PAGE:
Gambling Share Prices and Money Laundering: What Happened to 888’s VIP Gamers?

by Joe Ellison Last Updated
Gambling Share Prices

The cost of a gambling company either knowingly or accidentally engaging with money laundering activity was laid bare this week following the dramatic crash in gambling share prices for global brand 888 Holdings.

888, the 16th biggest gambling firm in the world according to Yahoo!, saw its share price plummet on Monday by more than 25 percent. It was found 888 had failed to follow best practices in anti-money laundering (AML) and know-your-customer (KYC) regulations.

The stock plunge came as the Gibraltar-based company removed chief executive Itai Pazner and “launched an investigation into failures to correctly follow anti-money laundering processes on VIP customer accounts,” reports the FT.

In a statement 888 said “best practices have not been followed”.

The firm has since suspended a number of VIP customer accounts based in the Middle East, which affects up to 3 percent of the group’s revenues – or roughly £50m.

888 Gambling Share Prices Fall

888 is no small name on the global gambling landscape. The firm is listed on the London stock exchange and has brands across Europe, North America and Asia. Its successful online casino and sportsbook presence has previously made it a strong brand for investors and the company has tended to trade well on the stock market.

That was until 2022, when 888 shares began to fall. In March the UK Gambling Commission (UKGC) fined 888 £9.4m after an investigation “revealed social responsibility and money laundering failings”.

That was the second time the company had been fined. In 2017 it was hit with a £7.8m penalty for failing vulnerable customers.

The gambling stocks at 888 haven’t recovered since falling by 20 percent in March 2022. Fast-forward to this January and this latest fine means the firm’s share price is now lower than it was in March 2020 when the UK announced its Covid-19 lockdown and the global economy began to shrink.


888 Share Price Timeline

  • September 2021: Share price 458.00p – Record high share price
  • March 2022: Share price 187.20p – £9.4m fine from UKGC
  • June 2022: Share price 160.70p – Revenue forecast drops after William Hill acquisition
  • January 2023: Share price 70.00p – Shares plunge as CEO quits after money laundering failures

Relationship Between VIP Gambling and Money Laundering

Investors and bettors are therefore right to question why 888 keeps getting into hot water. In this latest instance, the firm insists that the money laundering failures in the Middle East were “isolated” in that region. But CEO Pazner has now departed, following the exit of 888’s finance chief Yariv Dafna.

In a statement, 888 chair Lord Jonathan Mendelsohn said: “The board and I take the group’s compliance responsibilities incredibly seriously.

“When we were alerted to issues with some of 888’s VIP customers, the board took decisive actions. We will be uncompromising in our approach to compliance as we build a strong and sustainable business.”

Being seen to act swiftly on suspected money laundering is the natural step for any betting company or casino caught in the media spotlight. But it’s rarely enough to prevent investors from questioning their investments.

The problem for casinos and sports betting firms is that they’re susceptible to money launderers. Players can open VIP accounts and top them up with thousands of pounds, before withdrawing – sometimes into a different bank account. Betting firms have systems in place to trigger suspicious VIP gambling activity but it’s still not easy to track.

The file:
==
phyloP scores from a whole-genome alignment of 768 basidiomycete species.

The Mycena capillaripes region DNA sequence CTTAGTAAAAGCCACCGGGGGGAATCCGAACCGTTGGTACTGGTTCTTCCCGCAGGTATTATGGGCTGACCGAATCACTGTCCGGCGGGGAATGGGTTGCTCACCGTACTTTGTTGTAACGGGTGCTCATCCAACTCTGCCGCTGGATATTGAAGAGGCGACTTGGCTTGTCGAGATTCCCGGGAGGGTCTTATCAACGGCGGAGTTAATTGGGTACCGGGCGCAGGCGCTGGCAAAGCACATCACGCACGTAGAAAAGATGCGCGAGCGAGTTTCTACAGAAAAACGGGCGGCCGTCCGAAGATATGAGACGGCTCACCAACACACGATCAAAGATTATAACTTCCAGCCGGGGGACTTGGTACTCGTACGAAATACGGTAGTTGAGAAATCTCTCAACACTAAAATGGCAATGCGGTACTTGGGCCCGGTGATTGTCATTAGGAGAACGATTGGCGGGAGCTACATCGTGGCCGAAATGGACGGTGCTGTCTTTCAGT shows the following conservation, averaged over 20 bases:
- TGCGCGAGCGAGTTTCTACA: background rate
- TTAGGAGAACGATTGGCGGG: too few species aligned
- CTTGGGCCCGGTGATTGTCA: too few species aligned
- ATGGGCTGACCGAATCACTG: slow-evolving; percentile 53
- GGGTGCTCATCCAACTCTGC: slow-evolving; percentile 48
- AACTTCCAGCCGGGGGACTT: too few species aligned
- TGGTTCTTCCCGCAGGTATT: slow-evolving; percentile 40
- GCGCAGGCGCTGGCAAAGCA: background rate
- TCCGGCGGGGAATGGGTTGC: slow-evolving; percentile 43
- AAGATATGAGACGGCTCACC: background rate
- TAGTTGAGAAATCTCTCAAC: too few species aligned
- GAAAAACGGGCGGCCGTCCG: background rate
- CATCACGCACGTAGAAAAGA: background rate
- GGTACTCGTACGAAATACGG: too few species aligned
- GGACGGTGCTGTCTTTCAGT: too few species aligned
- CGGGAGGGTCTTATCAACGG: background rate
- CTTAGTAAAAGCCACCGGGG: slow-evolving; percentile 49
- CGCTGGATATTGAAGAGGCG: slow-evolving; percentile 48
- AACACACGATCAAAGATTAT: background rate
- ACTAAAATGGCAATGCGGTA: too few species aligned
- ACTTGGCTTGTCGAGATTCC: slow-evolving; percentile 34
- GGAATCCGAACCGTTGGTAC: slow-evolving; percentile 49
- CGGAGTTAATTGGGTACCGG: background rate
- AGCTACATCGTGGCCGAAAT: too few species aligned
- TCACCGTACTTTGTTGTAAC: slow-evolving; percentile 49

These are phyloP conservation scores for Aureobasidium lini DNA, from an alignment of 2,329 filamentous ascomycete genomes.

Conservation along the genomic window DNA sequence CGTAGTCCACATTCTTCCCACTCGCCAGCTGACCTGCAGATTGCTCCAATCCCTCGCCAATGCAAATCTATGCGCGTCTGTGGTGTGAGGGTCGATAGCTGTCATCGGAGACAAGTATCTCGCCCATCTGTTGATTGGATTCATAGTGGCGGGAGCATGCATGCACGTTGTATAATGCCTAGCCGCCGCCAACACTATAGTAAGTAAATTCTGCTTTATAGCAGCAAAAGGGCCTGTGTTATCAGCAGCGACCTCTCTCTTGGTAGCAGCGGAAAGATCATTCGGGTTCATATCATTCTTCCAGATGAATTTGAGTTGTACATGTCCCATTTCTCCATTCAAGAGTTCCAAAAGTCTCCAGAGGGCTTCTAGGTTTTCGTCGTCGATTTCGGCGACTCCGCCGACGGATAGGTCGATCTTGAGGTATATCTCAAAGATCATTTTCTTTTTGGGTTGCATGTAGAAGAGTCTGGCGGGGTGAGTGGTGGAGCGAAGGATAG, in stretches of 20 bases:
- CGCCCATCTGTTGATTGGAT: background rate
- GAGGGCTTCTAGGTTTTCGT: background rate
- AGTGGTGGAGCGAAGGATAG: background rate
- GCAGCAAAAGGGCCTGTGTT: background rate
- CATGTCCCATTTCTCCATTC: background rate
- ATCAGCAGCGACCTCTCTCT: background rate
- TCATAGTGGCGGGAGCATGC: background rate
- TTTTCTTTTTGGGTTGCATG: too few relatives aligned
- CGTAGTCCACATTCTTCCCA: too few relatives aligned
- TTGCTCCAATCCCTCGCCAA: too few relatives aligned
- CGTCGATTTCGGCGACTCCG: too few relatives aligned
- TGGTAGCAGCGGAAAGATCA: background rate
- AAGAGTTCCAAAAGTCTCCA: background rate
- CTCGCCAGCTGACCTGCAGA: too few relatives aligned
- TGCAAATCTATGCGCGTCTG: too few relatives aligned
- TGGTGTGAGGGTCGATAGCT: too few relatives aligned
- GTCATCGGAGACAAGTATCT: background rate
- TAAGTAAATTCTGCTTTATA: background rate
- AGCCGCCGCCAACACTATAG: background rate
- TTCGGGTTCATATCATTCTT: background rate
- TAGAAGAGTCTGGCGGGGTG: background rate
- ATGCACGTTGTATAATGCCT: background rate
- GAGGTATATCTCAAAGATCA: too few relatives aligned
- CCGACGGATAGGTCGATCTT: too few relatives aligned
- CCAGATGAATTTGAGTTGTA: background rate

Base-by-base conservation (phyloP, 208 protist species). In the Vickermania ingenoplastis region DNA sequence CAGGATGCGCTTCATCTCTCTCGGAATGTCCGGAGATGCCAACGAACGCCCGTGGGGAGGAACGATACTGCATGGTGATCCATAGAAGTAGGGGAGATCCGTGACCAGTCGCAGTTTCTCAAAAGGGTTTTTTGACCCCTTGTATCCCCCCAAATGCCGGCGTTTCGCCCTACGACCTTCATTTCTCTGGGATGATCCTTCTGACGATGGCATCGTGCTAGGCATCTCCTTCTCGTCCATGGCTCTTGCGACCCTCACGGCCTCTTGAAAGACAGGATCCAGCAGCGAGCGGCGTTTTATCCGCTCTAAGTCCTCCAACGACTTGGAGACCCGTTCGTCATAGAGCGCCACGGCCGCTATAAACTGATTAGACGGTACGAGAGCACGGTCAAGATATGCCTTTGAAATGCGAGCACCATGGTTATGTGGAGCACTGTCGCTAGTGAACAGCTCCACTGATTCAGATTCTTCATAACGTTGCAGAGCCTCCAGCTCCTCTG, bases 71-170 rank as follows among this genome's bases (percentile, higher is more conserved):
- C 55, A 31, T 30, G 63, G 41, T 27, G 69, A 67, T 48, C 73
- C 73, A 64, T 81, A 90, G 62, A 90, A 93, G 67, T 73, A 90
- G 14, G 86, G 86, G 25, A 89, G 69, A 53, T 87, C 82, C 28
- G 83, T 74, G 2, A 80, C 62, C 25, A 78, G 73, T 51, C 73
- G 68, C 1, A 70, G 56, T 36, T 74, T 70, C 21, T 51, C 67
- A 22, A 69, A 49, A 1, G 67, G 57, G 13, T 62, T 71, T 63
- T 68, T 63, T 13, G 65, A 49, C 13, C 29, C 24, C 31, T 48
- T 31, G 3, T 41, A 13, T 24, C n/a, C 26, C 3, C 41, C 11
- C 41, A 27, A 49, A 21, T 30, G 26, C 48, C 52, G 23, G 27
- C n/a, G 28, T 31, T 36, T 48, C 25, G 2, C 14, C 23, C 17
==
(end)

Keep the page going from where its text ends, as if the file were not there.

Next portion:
The main system UK firms use in this instance is a Source of Funds (SOF) check. This is meant to prevent criminals from dumping cash in betting accounts. In March the UKGC found 888 had allowed players to deposit as much as £40,000 before SOF checks.

There is no suggestion this is what happened in the recent instance with 888, but is instead an example of how easily money can be laundered if criminals find the right passage to go down.

888 Share Price Timeline Past Year

What happens next at 888 remains to be seen. The firm could choose to maintain the suspension on the aforementioned Middle East accounts as it only amounts to 3 percent of group revenues. But 888 needs stability after spending £1.95bn to buy the European arm of William Hill off Caesars Entertainment, and its gambling share prices are still falling.

This debt pile needs to be reduced and investors may well begin to pressure 888 into addressing it. After all, 888 has debts nearly five times that of its market valuation – and further raps from the UK authorities won’t aid the company’s progress.

Gamble at Safe Casinos

All this to say 888 is not a bad casino. Quite the contrary. In fact, it remains one of the top-rated casinos here at TMC, with an overall rating of 3.8/5. It specialises in a great range of bonuses and promotions, and a customer with an 888 Casino account can use it on 888 Bingo and 888 Sports betting too.

Here at TMC we only feature reviews of safe, legal casinos. When it comes to money laundering no casino is 10 percent secure, but the vast majority adhere to the UKGC’s guidelines and guarantee player account safety.

So if you’re looking to play mobile slots at a trusted casino, check out our reviews today!


About the Author


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Joe is a journalist, editor and copywriter who specialises in sport, politics, film and the gaming industry. He works on Fleet Street for national newspapers and other publicans across the UK and in North America. He is an experienced product reviewer and editor for global brands and gambing companies. He has interviewed everyone from elite sport stars to the next generation of influential business people.
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